Vehicle damage

This is a discussion on Vehicle damage within the Consumer Law Questions forums, part of the Legal Questions & Answers Forum category; I am hoping to find out if I have a legal standing on an issue dealing with a vehicle I just bought seven months ago at a small dealership in ...

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  1. #1
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    Vehicle damage

    I am hoping to find out if I have a legal standing on an issue dealing with a vehicle I just bought seven months ago at a small dealership in Virginia. Before purchasing this vehicle I stipulated that the sixty thousand mile service be completed which includes a new timing belt. The dealership apparently had their own mechanic complete this service. It turns out that there is a bolt called a crank shaft bolt that needs to be removed to install the timing belt. The dealerships service mechanic failed to replace this bolt upon removing it to install the new timing belt. The mechanic re-installed the old bolt on the vehicle instead of installing a new bolt.
    Yesterday I was driving my vehicle down the road when this bolt failed and shredded my timing belt. I had the car towed to a local dealership and I was told that the repairs on the bolt and belt would run 600 dollars. I got in contact with the dealership I bought the vehicle from and was given many excuses why this was not there problem. the next day I got a call from the dealership I sent my car to and they told me that when the bolt snapped and caused the timing belt to break shutting the car off, ruined the cars engine. I am now looking at a 5000 dollar bill. My two questions are these: This being a used car with no warranty, bought only 7 months ago is there any lemon law that I would be covered under? Secondly, Do I have a case against the dealership or the manufacturer? Thank you so much for your time.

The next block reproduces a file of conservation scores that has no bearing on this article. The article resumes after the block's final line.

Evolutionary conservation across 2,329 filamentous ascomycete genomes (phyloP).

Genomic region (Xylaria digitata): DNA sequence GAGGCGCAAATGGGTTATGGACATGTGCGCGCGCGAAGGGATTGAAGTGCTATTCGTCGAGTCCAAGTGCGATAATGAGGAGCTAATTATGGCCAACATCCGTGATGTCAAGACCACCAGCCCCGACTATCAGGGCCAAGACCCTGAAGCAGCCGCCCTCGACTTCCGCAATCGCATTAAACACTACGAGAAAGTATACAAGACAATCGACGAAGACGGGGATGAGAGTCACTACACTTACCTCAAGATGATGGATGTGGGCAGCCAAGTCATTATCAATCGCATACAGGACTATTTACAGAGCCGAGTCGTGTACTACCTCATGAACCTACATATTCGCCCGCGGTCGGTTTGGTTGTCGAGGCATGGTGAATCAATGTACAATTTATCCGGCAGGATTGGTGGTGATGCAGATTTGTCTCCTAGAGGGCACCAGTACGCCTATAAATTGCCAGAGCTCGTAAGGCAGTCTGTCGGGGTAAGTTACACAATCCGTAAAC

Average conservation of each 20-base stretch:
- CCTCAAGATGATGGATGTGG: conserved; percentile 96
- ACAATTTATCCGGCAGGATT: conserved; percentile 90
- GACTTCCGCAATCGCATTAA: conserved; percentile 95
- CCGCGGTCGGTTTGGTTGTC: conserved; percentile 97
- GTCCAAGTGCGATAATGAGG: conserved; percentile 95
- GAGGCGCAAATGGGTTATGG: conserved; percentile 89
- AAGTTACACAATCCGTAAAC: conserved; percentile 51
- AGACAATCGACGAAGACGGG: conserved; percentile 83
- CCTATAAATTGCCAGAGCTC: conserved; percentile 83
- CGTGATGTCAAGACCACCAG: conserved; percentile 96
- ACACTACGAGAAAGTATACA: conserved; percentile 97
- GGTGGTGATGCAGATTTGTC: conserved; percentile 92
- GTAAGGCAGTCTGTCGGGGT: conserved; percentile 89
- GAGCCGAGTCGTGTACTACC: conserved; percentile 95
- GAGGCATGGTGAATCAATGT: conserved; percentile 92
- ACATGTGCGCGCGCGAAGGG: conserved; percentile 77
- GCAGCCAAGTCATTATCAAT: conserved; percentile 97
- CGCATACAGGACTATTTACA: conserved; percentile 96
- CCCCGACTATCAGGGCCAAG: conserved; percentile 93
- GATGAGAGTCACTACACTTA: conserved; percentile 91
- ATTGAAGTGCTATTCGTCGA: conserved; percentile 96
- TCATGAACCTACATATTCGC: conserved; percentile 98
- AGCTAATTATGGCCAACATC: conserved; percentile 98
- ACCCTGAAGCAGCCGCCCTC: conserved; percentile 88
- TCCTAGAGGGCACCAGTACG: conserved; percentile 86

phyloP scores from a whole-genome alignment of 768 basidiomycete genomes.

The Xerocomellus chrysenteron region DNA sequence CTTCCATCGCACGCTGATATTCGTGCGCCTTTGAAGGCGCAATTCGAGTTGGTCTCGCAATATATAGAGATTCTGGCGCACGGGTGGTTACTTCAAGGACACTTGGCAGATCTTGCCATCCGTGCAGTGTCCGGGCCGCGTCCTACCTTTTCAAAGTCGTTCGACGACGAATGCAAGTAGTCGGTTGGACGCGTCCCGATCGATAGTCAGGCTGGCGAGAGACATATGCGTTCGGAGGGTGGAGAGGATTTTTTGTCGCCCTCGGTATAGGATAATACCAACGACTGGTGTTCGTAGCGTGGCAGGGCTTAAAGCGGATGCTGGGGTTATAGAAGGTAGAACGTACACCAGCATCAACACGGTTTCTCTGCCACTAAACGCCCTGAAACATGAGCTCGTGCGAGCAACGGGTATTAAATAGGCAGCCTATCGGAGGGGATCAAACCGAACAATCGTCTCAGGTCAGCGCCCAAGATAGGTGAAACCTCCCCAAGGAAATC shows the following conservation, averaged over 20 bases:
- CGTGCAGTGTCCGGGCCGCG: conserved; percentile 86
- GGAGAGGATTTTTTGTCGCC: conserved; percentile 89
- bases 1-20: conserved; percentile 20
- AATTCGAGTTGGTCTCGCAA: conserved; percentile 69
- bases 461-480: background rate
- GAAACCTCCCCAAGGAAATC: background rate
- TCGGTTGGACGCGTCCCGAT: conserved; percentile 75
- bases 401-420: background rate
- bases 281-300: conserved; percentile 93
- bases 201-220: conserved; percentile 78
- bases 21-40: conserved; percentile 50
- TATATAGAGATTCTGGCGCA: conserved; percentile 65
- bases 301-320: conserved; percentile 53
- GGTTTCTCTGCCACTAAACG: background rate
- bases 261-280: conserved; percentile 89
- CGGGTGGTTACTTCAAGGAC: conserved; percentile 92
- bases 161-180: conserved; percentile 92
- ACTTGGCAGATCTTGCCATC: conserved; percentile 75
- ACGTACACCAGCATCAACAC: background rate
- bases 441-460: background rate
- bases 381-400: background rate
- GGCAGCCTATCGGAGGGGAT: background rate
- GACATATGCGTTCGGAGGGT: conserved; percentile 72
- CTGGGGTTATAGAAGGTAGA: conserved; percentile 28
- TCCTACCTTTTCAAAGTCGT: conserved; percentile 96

Jason Jarrell


  2. #2
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    Lemon laws differ in every state but it appears that the previous mechanic was negligent in his work so you could potentially have multiple causes of action to collect damages. Most small claims court allow suits for up to $5,000 in damages so that may be a good way for you to proceed.
    Legal Disclaimer: Answers to questions on this forum are for informational and educational purposes only and do not constitute Legal Advice. No attorney-client relationship is established through this forum.

  3. #3
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    Likely, you have little recourse. First, you need to determine if the work was still within the warranty period. Second you need to determine if the manufacturer required replacement of the bolt as a function of the repair. If you have both of these in your favor, you might be successful suing.


 

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